It’s 1995. The world looks a little different after the failed assassination of JFK. In a bid to open-source all US and Soviet space patents, the Space Race booms into a new era of long-haul interplanetary travel—spearheaded of course by a friendly mega corporation; RAMA Industries. Something’s happened to one of RAMA’s experimental bases on Titan, and it’s your job to find out.
Advisory: Pollen is currently in VR beta. The official VR release is coming to HTC Vive and the Oculus Store in the coming months. For this reason we chose to omit any form of scoring.
Pollen, a first-person exploration game from Mindfield, puts you in the space boots of a new recruit assigned with the task of reestablishing connection with a deep space research facility, an outpost on Saturn’s largest moon Titan. Borrowing heavily from classic names in sci-fi history like Isaac Asimov and Arthur C. Clarke, Pollen weaves a story through the audio tapes and personal relics of a crew gone missing. Much like breakout success Gone Home (2013), Pollen makes you paw through these relics to uncover the story bit by bit.
The game’s retro-future aesthetic is positively gripping, and features everything from punch cards to typewriters in a setting that looks straight out of 2001: A Space Odyssey (1968). And there’s a treasure trove of items between you and your quest to discover what the infamous ‘Entity’ is, what it did with the crew, and why it leaves behind a rip in reality—one that you regularly travel through.
Traversing through the rip in space reveals an alternate universe where the station is in shambles—something you’ll have to discover for yourself—but the opportunities here are many. Like Gone Home, the game lies in inspecting everything that looks important, thankfully highlighted so you don’t miss the most obvious ones (purists can turn off the function entirely). With an alternate universe at your fingertips—activated by finding key items—you’ll be able to illuminate the entire mystery by listening to every tape and unceremoniously ransacking every corner of the station, from an ominous-looking research lab to the intimate quarters of the lost crew. While not every clue forwards the narrative specifically, you’d be surprised at how much depth you can wrench out of the game from looking at family pictures, and hearing the internal personal struggles of a crew slowly succumbing to whatever it is ‘The Entity’ has done to them. As they say, the devil is in the details.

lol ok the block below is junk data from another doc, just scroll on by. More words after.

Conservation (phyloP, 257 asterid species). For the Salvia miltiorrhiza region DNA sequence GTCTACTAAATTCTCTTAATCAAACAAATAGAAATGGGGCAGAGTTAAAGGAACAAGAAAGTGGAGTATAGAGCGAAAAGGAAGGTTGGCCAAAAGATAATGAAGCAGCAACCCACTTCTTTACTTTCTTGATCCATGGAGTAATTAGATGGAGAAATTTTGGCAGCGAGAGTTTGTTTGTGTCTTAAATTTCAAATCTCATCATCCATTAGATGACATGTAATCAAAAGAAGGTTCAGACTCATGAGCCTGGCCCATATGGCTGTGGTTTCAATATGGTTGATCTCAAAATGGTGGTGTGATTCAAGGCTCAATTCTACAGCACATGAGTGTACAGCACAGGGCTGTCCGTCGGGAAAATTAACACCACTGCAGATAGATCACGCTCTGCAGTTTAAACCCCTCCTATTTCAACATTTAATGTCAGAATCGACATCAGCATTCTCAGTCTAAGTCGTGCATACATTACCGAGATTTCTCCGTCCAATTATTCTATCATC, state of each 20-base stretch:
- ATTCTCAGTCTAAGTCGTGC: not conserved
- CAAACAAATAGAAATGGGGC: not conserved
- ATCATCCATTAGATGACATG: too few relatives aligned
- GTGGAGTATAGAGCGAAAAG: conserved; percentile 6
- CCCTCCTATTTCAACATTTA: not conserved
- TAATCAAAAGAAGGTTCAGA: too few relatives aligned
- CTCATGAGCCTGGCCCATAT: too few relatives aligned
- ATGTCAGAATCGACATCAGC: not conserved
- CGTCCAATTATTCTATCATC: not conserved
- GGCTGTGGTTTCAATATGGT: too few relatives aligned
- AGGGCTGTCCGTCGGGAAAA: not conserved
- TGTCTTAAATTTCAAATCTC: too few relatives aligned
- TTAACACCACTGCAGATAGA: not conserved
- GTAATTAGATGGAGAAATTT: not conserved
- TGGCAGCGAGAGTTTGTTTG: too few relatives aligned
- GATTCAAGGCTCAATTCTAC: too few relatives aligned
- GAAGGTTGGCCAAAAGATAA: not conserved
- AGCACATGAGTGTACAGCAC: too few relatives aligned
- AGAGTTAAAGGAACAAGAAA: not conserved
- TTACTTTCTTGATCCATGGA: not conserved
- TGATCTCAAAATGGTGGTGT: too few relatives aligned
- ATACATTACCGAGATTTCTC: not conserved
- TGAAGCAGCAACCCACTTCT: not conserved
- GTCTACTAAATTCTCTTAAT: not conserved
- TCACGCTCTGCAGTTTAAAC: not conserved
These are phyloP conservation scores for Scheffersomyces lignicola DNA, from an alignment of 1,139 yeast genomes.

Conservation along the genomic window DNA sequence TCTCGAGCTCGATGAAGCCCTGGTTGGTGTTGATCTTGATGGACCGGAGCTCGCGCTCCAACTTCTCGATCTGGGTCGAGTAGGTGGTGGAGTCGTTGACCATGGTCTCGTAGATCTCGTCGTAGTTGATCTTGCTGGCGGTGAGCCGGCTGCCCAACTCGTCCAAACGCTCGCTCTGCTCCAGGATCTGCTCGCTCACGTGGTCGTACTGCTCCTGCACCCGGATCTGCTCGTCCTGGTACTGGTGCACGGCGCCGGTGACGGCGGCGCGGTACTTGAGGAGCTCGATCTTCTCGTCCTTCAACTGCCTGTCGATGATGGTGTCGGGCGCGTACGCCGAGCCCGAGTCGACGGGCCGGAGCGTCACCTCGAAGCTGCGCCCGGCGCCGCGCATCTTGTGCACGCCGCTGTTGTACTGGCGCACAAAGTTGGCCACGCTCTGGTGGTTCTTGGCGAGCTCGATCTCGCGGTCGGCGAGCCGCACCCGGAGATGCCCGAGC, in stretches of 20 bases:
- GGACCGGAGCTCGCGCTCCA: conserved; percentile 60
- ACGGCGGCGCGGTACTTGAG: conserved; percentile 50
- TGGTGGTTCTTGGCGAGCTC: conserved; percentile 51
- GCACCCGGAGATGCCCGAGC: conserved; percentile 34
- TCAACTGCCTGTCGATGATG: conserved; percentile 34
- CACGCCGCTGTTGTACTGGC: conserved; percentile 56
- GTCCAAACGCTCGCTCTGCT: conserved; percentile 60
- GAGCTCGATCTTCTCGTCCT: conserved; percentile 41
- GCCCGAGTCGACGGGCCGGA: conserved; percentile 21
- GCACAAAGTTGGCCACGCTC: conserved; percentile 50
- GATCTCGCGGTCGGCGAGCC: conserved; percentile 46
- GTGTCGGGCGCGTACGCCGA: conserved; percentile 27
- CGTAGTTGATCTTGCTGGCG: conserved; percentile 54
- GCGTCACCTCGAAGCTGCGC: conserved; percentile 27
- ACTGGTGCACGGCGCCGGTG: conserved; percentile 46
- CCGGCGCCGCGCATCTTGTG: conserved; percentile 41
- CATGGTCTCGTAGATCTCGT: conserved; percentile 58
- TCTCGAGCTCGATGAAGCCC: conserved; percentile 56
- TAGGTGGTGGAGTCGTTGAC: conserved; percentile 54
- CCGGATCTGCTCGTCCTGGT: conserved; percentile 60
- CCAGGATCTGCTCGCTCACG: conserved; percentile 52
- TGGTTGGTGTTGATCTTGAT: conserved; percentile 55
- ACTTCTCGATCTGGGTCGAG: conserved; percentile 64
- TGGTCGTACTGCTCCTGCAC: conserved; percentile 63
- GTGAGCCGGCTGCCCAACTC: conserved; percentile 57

Memos, clipboards, audio cassettes, and key cards litter the whole facility, and all of them are just begging to be picked up by hand and examined naturally. There are moments when picking up items is pretty janky, and fumbling a tape, or accidentally throwing an important paper across the room was an occasional occurrence. Because you’re in a VR headset, you target items with your gaze-reticle and then pull the right trigger on your Xbox controller—something that will be better served with “hand controls” (presumably Touch) when Pollen officially releases on the Oculus Store in the next few months.
The narrative itself is definitely treading in homage territory, as seasoned students of hard science fiction will likely be able to pick out concepts from fan favorites like Clarke’s Rendezvous with Rama (1973), Stanley Kubrick’s film depiction of Clarke’s 2001: A Space Odyssey, or the more recent films Contact (1997) and Moon (2013). This is accomplished in a lovingly obvious way (RAMA Industries) that makes you feel like you’re walking into familiar territory, but without the staleness of repeated tropes. That said, I really enjoyed the 2+ hours the game had to offer, although I do prefer longer gameplay experiences personally.
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Immersion & Comfort
There are some pain points, some of which you can minimize with the games extensive settings menu, and others that you’ll just have to deal with. Pollen can be very pretty on medium and high settings, but if you’re dealing with Oculus’ recommended specs (GTX 970 or AMD 290), you may need to crank down on a few things to get an optimal result—at least until the performance optimizations come in with the official VR launch. Going ‘bare bones’ on the presets and dialing down the render quality can leave you with a flat-looking grainy mess, so you’ll need to periodically pause the game to figure out what mix you need to hit a constant frame rate.
Comfort wise, Pollen offers the standard ‘snap-turn’ VR comfort mode, but with variable angles so you can customize your experience. You can thankfully decouple head and body movement, and walking/running speeds aren’t outside of the norm—making for a more natural playing experience. Since the game isn’t built from the ground-up for virtual reality, there are a few level design issues that might irk a user susceptible to simulator sickness. Stairs are everywhere, which can really lurch your stomach if you aren’t careful—and jumping is sometimes required, which also fits in the no-no list of first-person VR movement.
Natural input devices and room-scale gameplay could significantly increase the presence felt in Pollen, although it already benefits from rock solid game play and a story that will keep you guessing.
We’re hoping the official release of the game’s VR function, which will accompany ‘hand control’ support (presumably Touch), HTC Vive support, performance and UI fixes will do this title more justice. You can download Pollen (Oculus only) on Steam right now.
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